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Typhoid Fever

Written by Ada’s Medical Knowledge Team

Updated on

What is typhoid fever?

Enteric fever, also known as Typhoid fever is a bacterial infection of the gut that can severely affect multiple organs and can potentially be life-threatening. The bacteria that cause a Typhoid infection are called Salmonella typhi and Salmonella paratyphi.[1]

It's most commonly spread through contaminated food and water. People living in overcrowded areas with poor sanitation are more at risk of infection.[2] Children are thought to be at a higher risk of infection, this may be because their immune system continues to develop.

Typical typhoid fever symptoms are prolonged fever, headache, nausea, abdominal pain, constipation or diarrhoea. A diagnosis of typhoid fever can be confirmed by analysing a sample of blood, urine or stool.[2][3]

Treatment involves antibiotics and replacing lost fluids. Frequent hand washing is important, cooking food thoroughly and drinking only bottled water can also help. Vaccination is possible and is recommended to those who are planning to travel to areas where typhoid fever is common.[3]

Risks and typhoid fever causes

Anybody can get typhoid fever. Children and young adults are at higher risk. Risk factors can include:[3][4]

  • Not having access to clean water
  • Poor sanitation
  • Eating undercooked foods
  • Traveling to or living in countries with many cases of enteric fever

Among travelers, enteric fever is more common in adults. The infection can spread easily in urban areas with bad sanitation.[4][5]

Children under 5 years old can be regarded as having the highest risk as they only present with fever, and diagnosis may be missed unless they present with complications.[4]

Thyphoid fever symptoms

The most common symptom is a gradual onset of a persistent fever which can rise to 39-40°C. Other common symptoms can include abdominal pain, diarrhea and constipation. Headache and loss of appetite are also possible. Children may be more irritable, cry or wake up at night.[4][5][6]

Diagnosis

Fever with the travel history should raise the suspicion of enteric fever. The approach to a diagnosis begins with obtaining the patient’s medical history and physical examination.

A series of laboratory tests may then be requested and can include a stool, blood or urine sample. Once samples are collected, they're analysed under a microscope for the Salmonella bacteria. If tests are inconclusive, a blood marrow sample may be needed to diagnose typhoid fever.[7]

Once the diagnosis is confirmed, other members of your household may also need to be tested in case they're also infected.[7]

Typhoid fever treatment

Antibiotic treatment should be started as soon as typhoid fever is suspected. After receiving lab results, the treatment may be adjusted. The antibiotic treatment can last 7-14 days.[3][8]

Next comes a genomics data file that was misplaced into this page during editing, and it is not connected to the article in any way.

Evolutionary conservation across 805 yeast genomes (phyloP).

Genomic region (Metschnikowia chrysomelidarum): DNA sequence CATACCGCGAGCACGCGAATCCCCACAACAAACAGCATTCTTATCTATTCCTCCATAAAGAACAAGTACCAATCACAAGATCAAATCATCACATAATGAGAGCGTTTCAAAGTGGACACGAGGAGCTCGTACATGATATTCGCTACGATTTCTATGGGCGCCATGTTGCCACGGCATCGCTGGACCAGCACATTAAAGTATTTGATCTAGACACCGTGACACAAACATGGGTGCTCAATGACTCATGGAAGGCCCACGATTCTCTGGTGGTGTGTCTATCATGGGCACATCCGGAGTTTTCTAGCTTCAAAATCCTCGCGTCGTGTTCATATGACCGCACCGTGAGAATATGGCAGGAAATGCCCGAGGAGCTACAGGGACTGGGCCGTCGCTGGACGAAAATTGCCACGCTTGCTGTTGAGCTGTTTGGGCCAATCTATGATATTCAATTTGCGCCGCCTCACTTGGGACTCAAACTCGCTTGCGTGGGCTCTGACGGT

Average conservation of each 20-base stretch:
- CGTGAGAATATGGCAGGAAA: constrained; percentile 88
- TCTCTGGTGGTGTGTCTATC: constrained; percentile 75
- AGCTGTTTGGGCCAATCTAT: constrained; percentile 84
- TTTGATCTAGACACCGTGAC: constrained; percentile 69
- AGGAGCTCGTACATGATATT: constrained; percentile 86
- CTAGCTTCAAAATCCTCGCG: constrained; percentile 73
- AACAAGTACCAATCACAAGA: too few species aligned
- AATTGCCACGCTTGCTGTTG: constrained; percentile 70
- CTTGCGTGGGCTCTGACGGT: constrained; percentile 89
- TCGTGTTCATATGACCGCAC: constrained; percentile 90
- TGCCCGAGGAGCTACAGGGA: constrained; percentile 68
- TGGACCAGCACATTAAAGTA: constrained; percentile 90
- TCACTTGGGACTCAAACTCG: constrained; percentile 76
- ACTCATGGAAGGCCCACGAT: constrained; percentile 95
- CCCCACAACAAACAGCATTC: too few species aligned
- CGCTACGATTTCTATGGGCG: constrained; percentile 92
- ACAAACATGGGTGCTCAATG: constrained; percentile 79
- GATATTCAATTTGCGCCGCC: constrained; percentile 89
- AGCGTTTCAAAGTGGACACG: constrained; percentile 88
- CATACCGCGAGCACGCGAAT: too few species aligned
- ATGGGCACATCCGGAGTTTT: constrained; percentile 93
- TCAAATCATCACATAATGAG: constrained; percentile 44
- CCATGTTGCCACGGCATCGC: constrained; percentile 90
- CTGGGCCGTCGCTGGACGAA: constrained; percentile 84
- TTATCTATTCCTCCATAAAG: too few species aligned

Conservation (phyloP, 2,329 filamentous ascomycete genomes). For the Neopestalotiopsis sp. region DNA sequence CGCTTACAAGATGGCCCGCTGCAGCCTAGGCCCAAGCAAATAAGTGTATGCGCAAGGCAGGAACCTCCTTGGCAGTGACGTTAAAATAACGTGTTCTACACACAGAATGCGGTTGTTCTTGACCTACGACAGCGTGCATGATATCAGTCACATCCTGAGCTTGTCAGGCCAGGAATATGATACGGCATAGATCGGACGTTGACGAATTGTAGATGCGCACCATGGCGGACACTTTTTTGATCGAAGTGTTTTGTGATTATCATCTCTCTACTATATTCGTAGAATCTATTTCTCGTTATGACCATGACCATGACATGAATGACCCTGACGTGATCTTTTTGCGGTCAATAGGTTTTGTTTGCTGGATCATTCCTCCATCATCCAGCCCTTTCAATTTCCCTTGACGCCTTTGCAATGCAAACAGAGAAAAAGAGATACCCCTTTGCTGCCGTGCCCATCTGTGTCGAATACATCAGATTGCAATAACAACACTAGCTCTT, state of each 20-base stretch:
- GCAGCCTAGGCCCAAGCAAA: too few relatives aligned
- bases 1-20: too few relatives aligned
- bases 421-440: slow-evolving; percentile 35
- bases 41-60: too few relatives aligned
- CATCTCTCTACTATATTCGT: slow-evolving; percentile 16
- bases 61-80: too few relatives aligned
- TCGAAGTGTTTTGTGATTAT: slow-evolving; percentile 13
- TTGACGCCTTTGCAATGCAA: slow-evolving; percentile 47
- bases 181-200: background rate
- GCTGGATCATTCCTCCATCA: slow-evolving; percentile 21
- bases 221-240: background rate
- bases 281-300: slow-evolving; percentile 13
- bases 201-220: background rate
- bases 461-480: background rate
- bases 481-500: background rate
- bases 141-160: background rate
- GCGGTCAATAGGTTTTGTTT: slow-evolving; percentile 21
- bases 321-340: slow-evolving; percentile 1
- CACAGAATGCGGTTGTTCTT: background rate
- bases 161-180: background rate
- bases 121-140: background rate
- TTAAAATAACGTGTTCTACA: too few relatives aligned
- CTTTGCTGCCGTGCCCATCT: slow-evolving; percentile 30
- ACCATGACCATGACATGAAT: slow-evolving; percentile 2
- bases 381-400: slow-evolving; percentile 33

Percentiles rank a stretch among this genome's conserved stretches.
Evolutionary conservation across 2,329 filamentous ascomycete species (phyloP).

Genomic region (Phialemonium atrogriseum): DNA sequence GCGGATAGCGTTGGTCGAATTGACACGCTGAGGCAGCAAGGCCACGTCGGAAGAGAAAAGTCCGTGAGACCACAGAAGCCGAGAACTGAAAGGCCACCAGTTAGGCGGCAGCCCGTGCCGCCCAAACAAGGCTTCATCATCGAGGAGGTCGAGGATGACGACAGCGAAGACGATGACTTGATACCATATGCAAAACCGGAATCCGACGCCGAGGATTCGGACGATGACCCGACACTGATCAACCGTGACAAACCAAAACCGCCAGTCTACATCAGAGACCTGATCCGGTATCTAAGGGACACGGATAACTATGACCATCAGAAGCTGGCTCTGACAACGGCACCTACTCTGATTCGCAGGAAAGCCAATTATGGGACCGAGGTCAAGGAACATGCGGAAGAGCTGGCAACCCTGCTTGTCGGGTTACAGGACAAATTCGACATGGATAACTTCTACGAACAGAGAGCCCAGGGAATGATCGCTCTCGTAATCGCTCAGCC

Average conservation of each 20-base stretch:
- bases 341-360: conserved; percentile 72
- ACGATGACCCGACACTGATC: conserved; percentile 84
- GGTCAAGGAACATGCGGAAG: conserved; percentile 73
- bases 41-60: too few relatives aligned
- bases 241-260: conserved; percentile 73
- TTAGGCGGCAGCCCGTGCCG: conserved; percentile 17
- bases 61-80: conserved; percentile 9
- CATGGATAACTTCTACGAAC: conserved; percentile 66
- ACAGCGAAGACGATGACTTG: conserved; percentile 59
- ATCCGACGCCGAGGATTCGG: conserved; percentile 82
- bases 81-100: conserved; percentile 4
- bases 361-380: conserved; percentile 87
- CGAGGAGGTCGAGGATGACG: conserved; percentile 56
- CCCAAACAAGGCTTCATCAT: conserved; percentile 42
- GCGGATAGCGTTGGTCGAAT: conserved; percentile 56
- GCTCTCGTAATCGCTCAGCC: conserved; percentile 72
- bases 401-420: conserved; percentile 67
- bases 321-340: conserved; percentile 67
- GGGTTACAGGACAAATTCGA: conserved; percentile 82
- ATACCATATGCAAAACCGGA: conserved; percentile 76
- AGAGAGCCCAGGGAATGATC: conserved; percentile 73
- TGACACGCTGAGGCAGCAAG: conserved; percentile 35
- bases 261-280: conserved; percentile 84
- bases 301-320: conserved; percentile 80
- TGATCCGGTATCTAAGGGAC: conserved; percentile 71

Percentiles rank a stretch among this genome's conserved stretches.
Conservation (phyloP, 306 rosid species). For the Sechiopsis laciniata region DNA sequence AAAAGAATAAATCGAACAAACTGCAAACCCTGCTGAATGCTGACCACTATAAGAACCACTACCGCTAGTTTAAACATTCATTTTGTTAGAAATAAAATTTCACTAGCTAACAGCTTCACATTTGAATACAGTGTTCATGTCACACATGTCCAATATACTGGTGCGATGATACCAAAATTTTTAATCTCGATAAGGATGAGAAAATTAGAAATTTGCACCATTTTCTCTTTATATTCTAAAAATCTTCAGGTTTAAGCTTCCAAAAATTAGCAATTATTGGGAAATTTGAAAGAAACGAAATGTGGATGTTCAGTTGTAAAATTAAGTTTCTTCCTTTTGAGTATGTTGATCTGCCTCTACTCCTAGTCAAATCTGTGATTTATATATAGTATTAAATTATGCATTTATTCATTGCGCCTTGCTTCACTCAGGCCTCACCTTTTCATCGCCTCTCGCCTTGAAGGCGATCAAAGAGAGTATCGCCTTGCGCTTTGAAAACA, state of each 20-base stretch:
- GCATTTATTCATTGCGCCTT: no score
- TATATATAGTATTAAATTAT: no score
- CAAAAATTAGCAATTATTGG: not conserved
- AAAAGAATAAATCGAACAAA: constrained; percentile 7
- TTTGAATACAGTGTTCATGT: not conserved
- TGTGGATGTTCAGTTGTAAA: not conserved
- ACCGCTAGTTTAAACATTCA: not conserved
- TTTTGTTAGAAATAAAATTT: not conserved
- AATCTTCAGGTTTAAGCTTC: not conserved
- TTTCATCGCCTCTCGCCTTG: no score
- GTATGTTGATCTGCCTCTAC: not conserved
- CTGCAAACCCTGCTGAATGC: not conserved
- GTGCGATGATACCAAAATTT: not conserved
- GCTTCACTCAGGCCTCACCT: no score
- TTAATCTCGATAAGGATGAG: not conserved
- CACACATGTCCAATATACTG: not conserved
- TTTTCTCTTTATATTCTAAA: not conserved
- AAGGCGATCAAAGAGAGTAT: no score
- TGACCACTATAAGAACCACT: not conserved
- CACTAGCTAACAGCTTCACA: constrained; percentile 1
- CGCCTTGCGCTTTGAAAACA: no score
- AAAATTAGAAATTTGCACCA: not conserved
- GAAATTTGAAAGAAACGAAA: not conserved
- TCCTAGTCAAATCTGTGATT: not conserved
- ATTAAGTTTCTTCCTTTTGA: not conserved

Antibiotic treatment can also be accompanied by supportive care, including:[8]

  • Antipyretics: medication that is used to treat high fever
  • Fluid replacement

Prevention

Typhoid fever is most commonly found in parts of the world where the water and food may be unsafe. These regions can include East and Southeast Asia, Africa, the Caribbean, Central and South America.[9]

There are two approaches to protect yourself from typhoid fever, these are:[9]

  • Get vaccinated: it's recommended that you visit your doctor 2 weeks before traveling to explore options.
  • Practice safe drinking habits, wash hands regularly, cook, wash food well and only drink bottled water.

Prognosis

Those who have started antibiotic treatment may continue to have fever for 3-5 days, however, this gradually decreases. If the fever does not go down within 5 days, alternative antibiotic medication can be considered.[10]

Most people who get the correct antibiotic treatment recover without complications. If the antibiotic treatment is not finished as recommended by the doctor, the infection may come back and be harder to treat.[10]


  1. Manesh A, Meltzer E, et. al. (2021). Typhoid and paratyphoid fever: a clinical seminar. Accessed 24 March, 2022.

  2. Bhandari J, Thada PK, et. al. (2021). Typhoid Fever.. Accessed 24 March, 2022.

  3. NHS (2021). Typhoid Fever; Overview. Accessed 24 March, 2022.

  4. WHO (2020). Typhoid Fever. Accessed 24 March, 2022.

  5. Basnyat B, et. al (2021). Enteric fever. Accessed 24 March, 2022.

  6. CDC (2029). Typhoid and Paratyphoid Fever. Accessed 24 March, 2022.

  7. NHS (2021). Typhoid Fever; Diagnosis. Accessed 24 March, 2022.

  8. BMJ Best Practice (2022). Typhoid infection. Accessed 24 March, 2022.

  9. CDC (2020). Typhoid Fever Prevention. Accessed 24 March, 2022.

  10. BMJ Best Practice (2022). Typhoid infection. Accessed 24 March, 2022.

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